Officials have confirmed that Guernsey students will be allowed to break for Christmas early, in response to the Omicron variant.
This Friday 17 December will be the last day of term for all pupils at States-run schools.
Parents and guardians who still have to attend work and have no childcare arrangements can still send their kids to school as usual on Monday 20, Tuesday 21 and the morning of Wednesday 22.
ESC President Deputy Andrea Dudley-Owen says it is a 'sensible decision'.
"Having considered the current challenges in keeping schools fully operational due to staff and student absences, the impact the last 10 weeks of term have had on school staff and young people, and importantly the upcoming Christmas holidays where we of course want to limit the risk of families having their special time severely impacted by Covid-19, we have taken what we believe is a sensible decision at this point.
We certainly did not take this decision lightly and importantly schools will remain open on Monday, Tuesday and Wednesday morning next week so that, the children of any parent who simply cannot find alternative arrangement and those invited by the school, can continue to attend.
We expect student numbers in settings will drop significantly and this will reduce the serious pressure that our workforce has experienced in recent weeks, where they have really been on the frontline.
I would like to extend, my deep and heartfelt gratitude to all staff across education for their efforts in helping to keep our children safe and in school during this really challenging time."
The term will end for States-run primary & secondary schools on Friday afternoon (17 Dec 2021).— States of Guernsey (@Govgg) December 14, 2021
However all schools will be open on Mon 20, Tues 21 & the morning of Wed 22 December for children of any parent who must work & those invited by headteachers.https://t.co/LqiJfvvtlB pic.twitter.com/LZn8BtBL6c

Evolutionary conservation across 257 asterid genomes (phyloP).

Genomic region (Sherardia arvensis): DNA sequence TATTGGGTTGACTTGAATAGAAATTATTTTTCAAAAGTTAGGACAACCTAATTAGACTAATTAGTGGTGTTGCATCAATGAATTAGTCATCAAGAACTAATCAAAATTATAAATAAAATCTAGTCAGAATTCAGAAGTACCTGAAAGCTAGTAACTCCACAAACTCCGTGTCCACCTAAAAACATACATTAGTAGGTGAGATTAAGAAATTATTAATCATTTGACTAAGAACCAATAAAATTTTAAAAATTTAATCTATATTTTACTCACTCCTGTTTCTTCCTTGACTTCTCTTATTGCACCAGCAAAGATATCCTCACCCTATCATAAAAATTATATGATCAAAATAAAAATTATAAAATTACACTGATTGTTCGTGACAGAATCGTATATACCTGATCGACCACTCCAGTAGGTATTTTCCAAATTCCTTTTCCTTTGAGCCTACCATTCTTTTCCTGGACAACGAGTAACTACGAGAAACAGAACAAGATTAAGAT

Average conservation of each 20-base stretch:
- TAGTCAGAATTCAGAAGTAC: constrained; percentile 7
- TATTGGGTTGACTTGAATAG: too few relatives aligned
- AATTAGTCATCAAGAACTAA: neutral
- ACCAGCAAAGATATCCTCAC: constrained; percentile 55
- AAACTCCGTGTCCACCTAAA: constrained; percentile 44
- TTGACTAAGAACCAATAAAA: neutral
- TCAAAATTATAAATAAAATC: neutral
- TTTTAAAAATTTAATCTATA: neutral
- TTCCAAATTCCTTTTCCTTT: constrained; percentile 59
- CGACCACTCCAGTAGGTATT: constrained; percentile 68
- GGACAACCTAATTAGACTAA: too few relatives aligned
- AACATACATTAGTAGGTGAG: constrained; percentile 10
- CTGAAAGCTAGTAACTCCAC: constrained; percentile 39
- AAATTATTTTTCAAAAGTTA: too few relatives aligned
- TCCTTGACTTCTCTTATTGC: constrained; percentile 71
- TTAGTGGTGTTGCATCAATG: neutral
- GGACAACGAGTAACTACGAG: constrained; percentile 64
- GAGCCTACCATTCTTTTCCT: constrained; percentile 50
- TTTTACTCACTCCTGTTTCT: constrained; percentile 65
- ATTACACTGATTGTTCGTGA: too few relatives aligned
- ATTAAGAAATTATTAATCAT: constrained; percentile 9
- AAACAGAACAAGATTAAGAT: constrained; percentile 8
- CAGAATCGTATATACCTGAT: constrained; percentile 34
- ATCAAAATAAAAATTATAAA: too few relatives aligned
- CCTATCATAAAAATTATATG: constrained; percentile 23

Education director Nick Hynes says the decision should support staff as well as the community.
‘I think it is fair to say that over the last few weeks education has quite rightly been described as being on the frontline with regards to the challenges associated with tackling Covid across our community.
Whilst teachers and school-based staff are by no means the only sector in our island who have been working in difficult circumstances, having spent a lot of time in our schools in recent weeks, I would say that they have been one of the most affected staff groups where we have seen high rates of absence not just because of Covid but because of symptoms associated with Covid.
These absences have caused challenges in planning the day to day delivery of education. Likewise the attendance of young people across all settings has been significantly affected which has consequently had an impact upon many parents and carers across the community.
I don’t want to understate how difficult it has been in all schools and settings since September and would again thank all staff across all areas of education for their commitment to ensuring we have continued to deliver high-quality education for our young people."
It has not been announced whether this change will affect private schools in the island.